All right, the non linear workday so uh as was mentioned, this is the chapter of one of the chapters titled chapter of my book and nonlinear worked I'm not sure if I caught in this or I heard this somewhere else but you know what? I'll just give credit to the universe for this one because I just want it widely adopted and so we'll just go with that the concept here is to work when you're most productive and to destroy the nine to five construct, so I'm not entirely sure how far back the nine to five construct exist or came from but it just makes no sense to me whatsoever we've what we've already had people in the chat room saying like I'm in a time zone that's just vastly different than this company I work for how do we make this work? It's it's a digital world their time zones matter less and less every day and we're spending more time just figuring out how to make them work then it being to be all end all and so with this you know, if you if you get rid of the ninety five construct y...
ou say you know what, I'm a morning person I want to get up at five wouldn't shoot through a few hours of work and then I want to take a break spend some time with my kids spouse would have you what's stopping me well, what's stopping you is your office doesn't open his doors until nine. And so even if your most productive before nine kind of stock, you have to do what they say because that's when the real estate opens their doors that's ah it's a pretty terrible way to run a business these days, so check this when people really need to get work done, they carve out alone time in a special spot on a plane or odd times like before anyone gets to the office or after they all go home creative types in particular designers, programmers, writers, engineers and like they need long uninterrupted period the time to get things done. This is a quote from jason freed. He founded thirty seven signals and they created a product called base camp, which is an amazing collaboration. Tools that remote teams and office teams used to keep track of ongoing projects keep track of where they are at different stages of the project and just communicated keep all of that in one place. It's an amazing, amazing tool. This is an incredibly smart guy. This was said during a ted talk, and the name of the talk is where work gets done it's not where you think it gets done, and the anecdote that I have on top of this is a couple of years ago the day before thanksgiving, I called into a conference call up in new york, and the person hosting the call did not know that I was on the line. This was a few minutes before the call was supposed to start, and she was speaking to someone just beside her and said, I wish every day in the office was like the day before thanksgiving because no one's here and I've gotten so much work done before lunch that was what she said to the person right beside her and I overheard this and I'm thinking, yeah, exactly so even people that work in the office think you know, when I get a lot more work done when there's just no one here there's no distractions to take me away from work and it's because of this last point long interrupted periods of time are phenomenal for making massive gains on a project. Whether you're writing a book and you just want to plow through a few chapters whether you're on a complicated client project, you just need to focus to get it done. Being interrupted every twenty minutes is is pretty rough on in an office it's pretty tough to avoid, especially if you have an open space people were running back and forth all the time they're tapping on the shoulder there's nothing wrong with that that's come robbery, but it does make an impact on productivity so when are you most productive? Anyone here have any specific times of the day? We're like yes that's time that I want to work I love the around ten eleven a m to about two to three p m and then another block like forty six okay all right anybody else? Yeah four am the nineteen ok super super cool for me also really depends and how do I start my day? And if I have this morning routine that I love to follow and if I could follow it through then I have like the probably like starting from eight thirty to eleven twelve like really good chunk off so I love these answers because here's what here's what is what you guys have pointed out? So you've told me your most productive basically during lunch so if you go into an office during launch, everybody is taking lunch like people are just, you know, noisy we're talking about last night's game it's at the worst possible environment to get work done, but unfortunately that is when you are most productive. So if you have to go into an office every day, you're never going to change the fact that that is launch and so it's going toe it's going to wreck your productivity every day so your most productive from forty nine most companies won't even open their doors until seven or eight and so half of your most productive hours you'd have to squander just because the office says, you know what? We won't accept any work performed between the hours of foreign seven I mean, that sounds that sounds crazy, but that's, what an office does, they don't they don't really care about the work that happens outside of those hours, and yours is perhaps the most akin to mind where you basically said it varies maybe day today I have different areas of time that are most productive, depending on how my day starts. I'm the same way if I get up really refreshed in the morning, those first four hours are unbelievable, but sometimes I wake up and I'm still thinking about something from the day before on I just need something t get it back in the groove, they might want to start my day with a run just to get everything clear and then eleven to two is going to be my most productive hours on that day working from home gives you the flexibility to be a human and not have to have the most productive hours every single day you have to say, I have certain times for certain projects. Yeah, so I much prefer to dio starting client work in the evening, but I would never do my work, my own work. And then I want to do my own work like in that middle chunk in in the morning don't ask me to do anything too complicated I'd rather just do menial tasks and take care of administration so that's challenging because you're like that window gets taken up by something else then I miss my peak time for that kind of activity sure and it has to be pushed to the next day otherwise I'm kind of not doing a very good job yeah, yeah complicated yeah there's a people in the chat room who agree have a different schedule rebecca tap is talking specifically about when she writes block post so from nine to eleven a m and then after dinner is when she's best that writing her block post and kurt says that he's the most productive again in the middle of today are actually at night from ten p m all the way to three a m so we have some night owls as well. Yeah that's true, especially for creatives and I think a lot of what goes into the nine dollars early morning fewer distractions yeah, you get fewer emails, fewer text messages, there's less things that are commanding your attention at the's odd hours and it gives you a long interrupted periods of time to plow through it when you're in an office you're just there whether those hours air optimal or not that's what's going to happen so I want to share this photo as well as the story behind it so this is this is me and I'm on white fish mountain in montana and this was on a tuesday and on this particular tuesday I did not take any vacation so you're wondering well how did he end up on a ski mountain without taking any vacations so here's the quick story of it I got up at eight am I spent the first three hours working so from eight to eleven I took two steps out of my bed walked over to my computer there's not commute maybe five seconds I mean it was it's early in the morning is going to take me five seconds if you were a little later I might sprint over there but you know coming some slack so first three hours of the day spent working and then from twelve to four it's an optimal time to go skiing skies are clear ski resort closes at four so I think you know what? I'm going to go get four hours so I head out at about eleven thirty I ski from twelve to four comeback at four thirty from four thirty to about nine thirty or ten finish the rest of my workday have a late dinner good of it so I don't have a lot of time for things outside of skiing and work on this particular day but I was only gone from the office for for four hours, and I managed to work a full day on both sides of that and you think, well, if most people take that extra four hours in the evening, it's dark, really the only thing to do is netflix nothing wrong with netflix? Binge watchers, you know, just like everybody else, but what if that's not really your thing? What if you don't really want to stay in every single night? What if to be the most creative and imaginative person you can be? You need to take some time out in the middle of the day and an office environment? This is practically well to just vanish from the office from twelve to four is almost impossible when no one else is leaving, but in a remote working situation, you have the flexibility to say, I'm going to make sure that I scheduled my calls in client responsibilities around this twelve to four block and this is what I choose to do with it and maybe it's not skiing, maybe it's just hanging about friends and family, maybe it's just relaxing, reading a book, whatever it isthe the point is, if you're in an office, you're only four our leisure block it's always at night, and if you like seeing the sunshine that's not very good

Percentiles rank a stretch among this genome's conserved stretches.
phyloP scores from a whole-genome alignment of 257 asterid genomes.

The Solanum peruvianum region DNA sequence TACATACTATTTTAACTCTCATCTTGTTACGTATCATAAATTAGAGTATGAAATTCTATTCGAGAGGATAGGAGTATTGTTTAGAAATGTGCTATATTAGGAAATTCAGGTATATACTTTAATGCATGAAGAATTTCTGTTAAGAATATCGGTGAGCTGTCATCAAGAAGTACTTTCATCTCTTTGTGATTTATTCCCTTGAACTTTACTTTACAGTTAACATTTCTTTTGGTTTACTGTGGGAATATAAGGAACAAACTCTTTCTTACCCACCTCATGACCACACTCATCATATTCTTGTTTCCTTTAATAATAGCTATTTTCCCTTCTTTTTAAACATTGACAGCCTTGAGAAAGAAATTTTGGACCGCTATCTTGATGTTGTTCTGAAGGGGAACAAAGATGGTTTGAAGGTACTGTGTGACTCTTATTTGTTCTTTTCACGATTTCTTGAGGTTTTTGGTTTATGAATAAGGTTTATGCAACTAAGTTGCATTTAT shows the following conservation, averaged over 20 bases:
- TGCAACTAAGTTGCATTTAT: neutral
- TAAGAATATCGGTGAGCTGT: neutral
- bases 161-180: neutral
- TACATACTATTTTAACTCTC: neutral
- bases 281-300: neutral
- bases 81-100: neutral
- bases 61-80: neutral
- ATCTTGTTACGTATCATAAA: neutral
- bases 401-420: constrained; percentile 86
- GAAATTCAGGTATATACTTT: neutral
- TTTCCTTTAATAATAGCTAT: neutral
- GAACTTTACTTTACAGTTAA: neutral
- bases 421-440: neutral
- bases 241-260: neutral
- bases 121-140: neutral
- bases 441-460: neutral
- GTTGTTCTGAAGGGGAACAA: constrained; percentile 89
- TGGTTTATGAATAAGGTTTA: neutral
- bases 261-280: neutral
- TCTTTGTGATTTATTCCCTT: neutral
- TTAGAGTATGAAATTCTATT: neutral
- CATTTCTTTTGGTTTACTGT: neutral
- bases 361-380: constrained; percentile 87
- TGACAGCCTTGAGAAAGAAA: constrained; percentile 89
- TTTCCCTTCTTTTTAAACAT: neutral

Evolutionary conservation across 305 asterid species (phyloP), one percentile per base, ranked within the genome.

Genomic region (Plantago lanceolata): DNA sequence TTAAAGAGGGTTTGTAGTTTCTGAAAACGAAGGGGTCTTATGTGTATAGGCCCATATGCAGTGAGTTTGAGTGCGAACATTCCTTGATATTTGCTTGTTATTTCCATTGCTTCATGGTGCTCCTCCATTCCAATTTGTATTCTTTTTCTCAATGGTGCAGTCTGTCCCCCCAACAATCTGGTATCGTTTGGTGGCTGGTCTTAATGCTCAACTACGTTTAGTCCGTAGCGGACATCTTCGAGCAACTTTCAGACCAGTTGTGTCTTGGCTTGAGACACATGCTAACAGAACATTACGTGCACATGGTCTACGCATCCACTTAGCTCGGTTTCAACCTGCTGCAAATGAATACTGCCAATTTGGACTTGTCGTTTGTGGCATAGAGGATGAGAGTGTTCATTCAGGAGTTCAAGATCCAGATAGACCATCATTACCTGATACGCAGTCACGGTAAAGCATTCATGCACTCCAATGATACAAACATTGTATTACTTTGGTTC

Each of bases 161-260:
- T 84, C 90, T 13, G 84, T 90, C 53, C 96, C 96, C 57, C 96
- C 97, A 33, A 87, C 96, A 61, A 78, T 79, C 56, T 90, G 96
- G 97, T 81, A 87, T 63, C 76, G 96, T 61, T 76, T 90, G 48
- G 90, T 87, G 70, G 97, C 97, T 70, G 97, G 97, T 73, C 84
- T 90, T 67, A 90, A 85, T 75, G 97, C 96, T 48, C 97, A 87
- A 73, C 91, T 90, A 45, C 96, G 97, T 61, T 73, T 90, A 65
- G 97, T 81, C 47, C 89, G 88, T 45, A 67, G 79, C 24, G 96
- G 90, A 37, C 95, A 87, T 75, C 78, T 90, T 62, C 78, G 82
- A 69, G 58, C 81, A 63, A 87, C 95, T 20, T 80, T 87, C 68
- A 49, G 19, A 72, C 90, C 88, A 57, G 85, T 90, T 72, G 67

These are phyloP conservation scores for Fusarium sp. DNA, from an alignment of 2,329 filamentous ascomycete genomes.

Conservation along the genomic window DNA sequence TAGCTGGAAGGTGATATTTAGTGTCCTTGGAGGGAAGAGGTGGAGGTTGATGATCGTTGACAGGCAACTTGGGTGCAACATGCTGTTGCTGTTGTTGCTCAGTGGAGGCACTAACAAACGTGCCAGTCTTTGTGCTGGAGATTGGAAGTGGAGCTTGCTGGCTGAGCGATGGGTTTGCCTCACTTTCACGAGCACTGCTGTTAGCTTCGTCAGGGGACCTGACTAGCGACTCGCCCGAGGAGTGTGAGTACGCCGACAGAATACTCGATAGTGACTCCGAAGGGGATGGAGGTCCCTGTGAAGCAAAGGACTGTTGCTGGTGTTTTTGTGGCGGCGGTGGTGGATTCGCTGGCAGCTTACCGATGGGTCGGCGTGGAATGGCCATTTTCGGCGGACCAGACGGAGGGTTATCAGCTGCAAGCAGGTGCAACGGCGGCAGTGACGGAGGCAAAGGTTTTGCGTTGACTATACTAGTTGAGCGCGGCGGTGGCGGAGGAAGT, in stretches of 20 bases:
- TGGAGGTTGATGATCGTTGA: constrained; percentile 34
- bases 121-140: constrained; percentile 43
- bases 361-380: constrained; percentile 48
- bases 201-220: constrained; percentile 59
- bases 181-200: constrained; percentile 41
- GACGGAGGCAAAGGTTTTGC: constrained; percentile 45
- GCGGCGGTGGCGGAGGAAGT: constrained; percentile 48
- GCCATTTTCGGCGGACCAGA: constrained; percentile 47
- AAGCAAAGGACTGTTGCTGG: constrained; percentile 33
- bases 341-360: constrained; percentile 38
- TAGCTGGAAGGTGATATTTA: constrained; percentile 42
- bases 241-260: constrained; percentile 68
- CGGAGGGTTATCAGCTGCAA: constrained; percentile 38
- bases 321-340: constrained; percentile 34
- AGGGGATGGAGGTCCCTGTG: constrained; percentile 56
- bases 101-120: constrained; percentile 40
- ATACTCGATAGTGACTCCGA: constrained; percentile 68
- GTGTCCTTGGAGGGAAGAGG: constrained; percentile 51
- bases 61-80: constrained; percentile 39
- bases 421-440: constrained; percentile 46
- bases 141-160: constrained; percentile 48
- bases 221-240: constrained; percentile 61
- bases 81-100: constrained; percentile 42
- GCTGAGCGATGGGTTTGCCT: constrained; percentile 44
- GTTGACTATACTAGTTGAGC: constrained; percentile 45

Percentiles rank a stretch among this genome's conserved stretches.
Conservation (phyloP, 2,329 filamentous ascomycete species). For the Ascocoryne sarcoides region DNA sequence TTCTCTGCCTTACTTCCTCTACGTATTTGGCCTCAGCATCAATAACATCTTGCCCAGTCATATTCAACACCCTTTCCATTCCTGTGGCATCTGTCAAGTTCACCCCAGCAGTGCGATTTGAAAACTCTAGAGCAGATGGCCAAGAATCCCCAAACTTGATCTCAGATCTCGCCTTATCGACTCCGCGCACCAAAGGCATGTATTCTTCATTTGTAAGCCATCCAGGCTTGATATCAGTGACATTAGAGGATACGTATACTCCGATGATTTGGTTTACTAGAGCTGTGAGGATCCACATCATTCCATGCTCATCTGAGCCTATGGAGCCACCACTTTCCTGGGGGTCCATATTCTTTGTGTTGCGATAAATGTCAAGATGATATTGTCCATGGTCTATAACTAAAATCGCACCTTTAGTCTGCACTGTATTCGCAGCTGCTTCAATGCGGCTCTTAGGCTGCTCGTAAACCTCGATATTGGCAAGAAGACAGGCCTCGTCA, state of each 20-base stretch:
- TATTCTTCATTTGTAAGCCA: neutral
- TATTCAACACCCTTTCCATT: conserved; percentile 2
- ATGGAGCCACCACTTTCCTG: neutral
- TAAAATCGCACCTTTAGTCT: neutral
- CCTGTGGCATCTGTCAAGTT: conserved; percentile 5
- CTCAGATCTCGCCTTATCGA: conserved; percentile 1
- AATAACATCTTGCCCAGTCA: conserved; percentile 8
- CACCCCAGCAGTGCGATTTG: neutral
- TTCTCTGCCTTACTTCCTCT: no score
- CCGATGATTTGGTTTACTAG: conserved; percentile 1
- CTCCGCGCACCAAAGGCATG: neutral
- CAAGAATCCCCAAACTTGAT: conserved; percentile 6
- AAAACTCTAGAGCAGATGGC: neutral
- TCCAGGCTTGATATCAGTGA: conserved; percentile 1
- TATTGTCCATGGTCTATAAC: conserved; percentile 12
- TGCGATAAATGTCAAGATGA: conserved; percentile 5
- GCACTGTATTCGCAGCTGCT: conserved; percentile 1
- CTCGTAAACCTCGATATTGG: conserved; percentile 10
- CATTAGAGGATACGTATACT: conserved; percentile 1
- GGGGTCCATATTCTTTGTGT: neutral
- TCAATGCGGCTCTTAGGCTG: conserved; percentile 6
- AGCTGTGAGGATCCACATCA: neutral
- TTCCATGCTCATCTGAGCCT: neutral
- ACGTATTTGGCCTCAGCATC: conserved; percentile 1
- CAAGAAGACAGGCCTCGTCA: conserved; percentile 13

Bonus Materials with RSVP
Top Apps for Working Remotely
Bonus Materials with Purchase
Living The Remote Dream - Nonlinear Workday
Living the Remote Dream - Preparing for a Remote Transition
Darren Murph is a Guinness World Record®-holding journalist, author and consultant, having covered the untamed world of technology for nearly a decade. He's driven a motorized vehicle in all 50 U.S. states, and is probably on an airplane to anywhere at this very moment.
Full of valuable information. Talks about pro's and con's of working remotely. I already work remotely as a freelance graphic designer but Darren had plenty of tips that I will implement for myself. Class moved at a nice pace.
Love it! I've been working from home for two and a half years and have been struggling with my productivity. This helped me think through the classic sticking points and how to think about my day.